“Thus far, none of these approaches has been demonstrated to be effective through evaluation and testing, and law enforcement officers and school officials remain heavily divided on the appropriateness of these approaches. However, it is clear that considerable time, energy, and fiscal resources are being devoted to these approaches,” the study notes.
The Daily Dot reached out to Michael Dorn, the executive director of Safe Havens International, by email. Dorn has worked with schools both in the U.S. and all over the world who have armed teachers.
Dorn said that it is actually very common in countries with an unreliable police force or high threats of terrorism to arm school teachers.
“It is actually somewhat common to very common in certain regions like Israel, Thailand, the Philippines, and parts of Africa for school employees to carry or store firearms for protection from attack. In Israel and Thailand, many educators are armed due to the threat of terrorism,” noted Dorn.
But Dorn adds that Safe Havens typically recommends arming teachers in countries where “the risk of violence is far greater” than in the United States.
“While our media focuses on the tragic mass-casualty attacks, the reality is that it is very rare for a school with a truly good security approach to experience such an attack,” stated Dorn.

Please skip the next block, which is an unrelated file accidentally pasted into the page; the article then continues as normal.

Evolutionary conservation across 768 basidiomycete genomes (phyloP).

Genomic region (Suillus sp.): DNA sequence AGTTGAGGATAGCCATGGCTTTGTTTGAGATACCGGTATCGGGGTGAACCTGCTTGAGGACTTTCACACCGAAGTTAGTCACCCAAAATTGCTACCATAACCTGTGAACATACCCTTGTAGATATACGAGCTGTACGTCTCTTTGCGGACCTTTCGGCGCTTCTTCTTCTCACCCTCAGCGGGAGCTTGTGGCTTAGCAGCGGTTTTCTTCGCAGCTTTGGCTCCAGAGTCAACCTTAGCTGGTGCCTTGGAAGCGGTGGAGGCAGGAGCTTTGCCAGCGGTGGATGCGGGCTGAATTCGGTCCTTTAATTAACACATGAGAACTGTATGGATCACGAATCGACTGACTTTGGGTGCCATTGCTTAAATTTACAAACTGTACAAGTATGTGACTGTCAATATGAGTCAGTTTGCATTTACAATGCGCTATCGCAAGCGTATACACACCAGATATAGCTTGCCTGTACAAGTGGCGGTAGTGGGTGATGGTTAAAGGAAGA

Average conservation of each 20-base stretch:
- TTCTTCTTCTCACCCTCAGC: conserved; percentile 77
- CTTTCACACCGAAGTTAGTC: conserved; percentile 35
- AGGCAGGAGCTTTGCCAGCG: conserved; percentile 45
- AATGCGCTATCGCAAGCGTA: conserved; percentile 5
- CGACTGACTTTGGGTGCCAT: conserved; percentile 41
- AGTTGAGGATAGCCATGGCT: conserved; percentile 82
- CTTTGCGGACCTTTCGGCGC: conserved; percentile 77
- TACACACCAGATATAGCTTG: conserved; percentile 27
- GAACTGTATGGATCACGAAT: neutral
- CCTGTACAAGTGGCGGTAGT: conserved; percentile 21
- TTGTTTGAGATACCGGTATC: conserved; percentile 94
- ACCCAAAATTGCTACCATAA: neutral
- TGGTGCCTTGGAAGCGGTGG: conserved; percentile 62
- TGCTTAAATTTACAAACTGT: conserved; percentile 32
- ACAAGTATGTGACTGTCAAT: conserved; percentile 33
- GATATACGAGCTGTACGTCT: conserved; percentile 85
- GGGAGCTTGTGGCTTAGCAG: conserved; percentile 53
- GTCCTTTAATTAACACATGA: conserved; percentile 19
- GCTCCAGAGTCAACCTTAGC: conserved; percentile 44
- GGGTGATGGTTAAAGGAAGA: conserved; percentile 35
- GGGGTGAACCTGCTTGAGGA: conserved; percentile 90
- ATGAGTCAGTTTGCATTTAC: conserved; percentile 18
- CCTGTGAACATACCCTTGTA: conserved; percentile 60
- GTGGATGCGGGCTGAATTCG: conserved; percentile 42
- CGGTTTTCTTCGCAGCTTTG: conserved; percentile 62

But a good security approach hasn’t necessarily meant arming teachers.
“To date, I know of only three incidents that have been averted or interrupted by armed civilian educators,” said Dorn.
Dorn gave the 1997 school shooting in Pearl, Mississippi—in which 16-year old Luke Woodham entered Pearl High School with a .30/30 rifle and still shot nine classmates, killing two of them—as the best, most recent example of an armed civilian educator stopping a school shooting.
But Dorn, who was a school district police chief for a number of years, says his organization favors behavioral techniques over arming teachers. Most successful preventions of school shootings have been prevented by officers using behavioral techniques, not weapons.
In his experience as school district police chief, Dorn noted several incidents in which armed officers were successful in preventing mass shootings.
“Our officers directly averted more than a dozen planned school shootings and one planned bombing. But these were all averted before shots could be fired. I will say that several of these would have clearly resulted in shootings if our officers had not been armed,” said Dorn.
But if the shooter is successful, the situation becomes dire—even with an armed officer present.
“In my experience, these events occur a lot more rapidly than most people realize. The last case I completed a review on, the shooting lasted about 16 seconds and was over with nearly a minute before the armed officer assigned to the school could arrive,” stated Dorn.
In situations where dozens of lives can be lost in a matter of minutes, waiting for a traditional police squad to respond to the scene of the crime seems outrageous. Trump argued on Twitter that the average school shooting lasted three minutes, while the average response time for law enforcement was five to eight minutes. The president’s reasoning was that by arming teachers, a potential shooter could be stopped “instantly” and would be a “great deterrent.”
….History shows that a school shooting lasts, on average, 3 minutes. It takes police & first responders approximately 5 to 8 minutes to get to site of crime. Highly trained, gun adept, teachers/coaches would solve the problem instantly, before police arrive. GREAT DETERRENT!